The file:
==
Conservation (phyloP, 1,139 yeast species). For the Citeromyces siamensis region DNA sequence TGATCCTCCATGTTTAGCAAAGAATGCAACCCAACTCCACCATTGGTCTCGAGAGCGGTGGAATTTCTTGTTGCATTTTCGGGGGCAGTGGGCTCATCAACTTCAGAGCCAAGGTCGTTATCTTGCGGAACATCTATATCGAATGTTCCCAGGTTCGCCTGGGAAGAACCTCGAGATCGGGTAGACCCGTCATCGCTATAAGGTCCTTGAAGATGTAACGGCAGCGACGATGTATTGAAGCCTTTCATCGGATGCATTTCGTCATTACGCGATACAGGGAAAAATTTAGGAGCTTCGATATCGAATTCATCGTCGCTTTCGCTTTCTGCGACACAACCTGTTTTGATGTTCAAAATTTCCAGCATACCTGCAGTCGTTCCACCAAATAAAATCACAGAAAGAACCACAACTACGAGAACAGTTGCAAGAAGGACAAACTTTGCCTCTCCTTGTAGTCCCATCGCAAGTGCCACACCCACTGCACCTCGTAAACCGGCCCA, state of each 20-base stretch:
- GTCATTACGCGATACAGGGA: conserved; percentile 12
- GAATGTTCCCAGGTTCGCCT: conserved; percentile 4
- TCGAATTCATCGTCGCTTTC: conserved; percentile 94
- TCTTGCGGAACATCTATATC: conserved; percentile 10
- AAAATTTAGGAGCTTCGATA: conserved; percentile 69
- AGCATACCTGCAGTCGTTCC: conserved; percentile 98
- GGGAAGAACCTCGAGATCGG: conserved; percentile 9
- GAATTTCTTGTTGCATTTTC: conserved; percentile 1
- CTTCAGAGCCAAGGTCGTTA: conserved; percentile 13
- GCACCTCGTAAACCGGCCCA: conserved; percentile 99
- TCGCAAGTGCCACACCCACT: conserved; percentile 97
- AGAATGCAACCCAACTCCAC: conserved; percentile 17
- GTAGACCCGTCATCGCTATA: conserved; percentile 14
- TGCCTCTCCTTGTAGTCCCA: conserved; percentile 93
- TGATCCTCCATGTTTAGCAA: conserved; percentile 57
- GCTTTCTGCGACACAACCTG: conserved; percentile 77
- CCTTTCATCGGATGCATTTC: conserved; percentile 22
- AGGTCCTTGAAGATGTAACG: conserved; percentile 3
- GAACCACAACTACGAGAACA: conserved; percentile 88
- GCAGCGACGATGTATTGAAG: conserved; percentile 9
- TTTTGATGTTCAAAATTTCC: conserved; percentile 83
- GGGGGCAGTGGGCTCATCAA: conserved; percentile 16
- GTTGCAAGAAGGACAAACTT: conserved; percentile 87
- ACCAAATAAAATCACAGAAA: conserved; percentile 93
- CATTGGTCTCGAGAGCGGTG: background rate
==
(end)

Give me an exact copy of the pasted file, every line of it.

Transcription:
Conservation (phyloP, 1,139 yeast species). For the Citeromyces siamensis region DNA sequence TGATCCTCCATGTTTAGCAAAGAATGCAACCCAACTCCACCATTGGTCTCGAGAGCGGTGGAATTTCTTGTTGCATTTTCGGGGGCAGTGGGCTCATCAACTTCAGAGCCAAGGTCGTTATCTTGCGGAACATCTATATCGAATGTTCCCAGGTTCGCCTGGGAAGAACCTCGAGATCGGGTAGACCCGTCATCGCTATAAGGTCCTTGAAGATGTAACGGCAGCGACGATGTATTGAAGCCTTTCATCGGATGCATTTCGTCATTACGCGATACAGGGAAAAATTTAGGAGCTTCGATATCGAATTCATCGTCGCTTTCGCTTTCTGCGACACAACCTGTTTTGATGTTCAAAATTTCCAGCATACCTGCAGTCGTTCCACCAAATAAAATCACAGAAAGAACCACAACTACGAGAACAGTTGCAAGAAGGACAAACTTTGCCTCTCCTTGTAGTCCCATCGCAAGTGCCACACCCACTGCACCTCGTAAACCGGCCCA, state of each 20-base stretch:
- GTCATTACGCGATACAGGGA: conserved; percentile 12
- GAATGTTCCCAGGTTCGCCT: conserved; percentile 4
- TCGAATTCATCGTCGCTTTC: conserved; percentile 94
- TCTTGCGGAACATCTATATC: conserved; percentile 10
- AAAATTTAGGAGCTTCGATA: conserved; percentile 69
- AGCATACCTGCAGTCGTTCC: conserved; percentile 98
- GGGAAGAACCTCGAGATCGG: conserved; percentile 9
- GAATTTCTTGTTGCATTTTC: conserved; percentile 1
- CTTCAGAGCCAAGGTCGTTA: conserved; percentile 13
- GCACCTCGTAAACCGGCCCA: conserved; percentile 99
- TCGCAAGTGCCACACCCACT: conserved; percentile 97
- AGAATGCAACCCAACTCCAC: conserved; percentile 17
- GTAGACCCGTCATCGCTATA: conserved; percentile 14
- TGCCTCTCCTTGTAGTCCCA: conserved; percentile 93
- TGATCCTCCATGTTTAGCAA: conserved; percentile 57
- GCTTTCTGCGACACAACCTG: conserved; percentile 77
- CCTTTCATCGGATGCATTTC: conserved; percentile 22
- AGGTCCTTGAAGATGTAACG: conserved; percentile 3
- GAACCACAACTACGAGAACA: conserved; percentile 88
- GCAGCGACGATGTATTGAAG: conserved; percentile 9
- TTTTGATGTTCAAAATTTCC: conserved; percentile 83
- GGGGGCAGTGGGCTCATCAA: conserved; percentile 16
- GTTGCAAGAAGGACAAACTT: conserved; percentile 87
- ACCAAATAAAATCACAGAAA: conserved; percentile 93
- CATTGGTCTCGAGAGCGGTG: background rate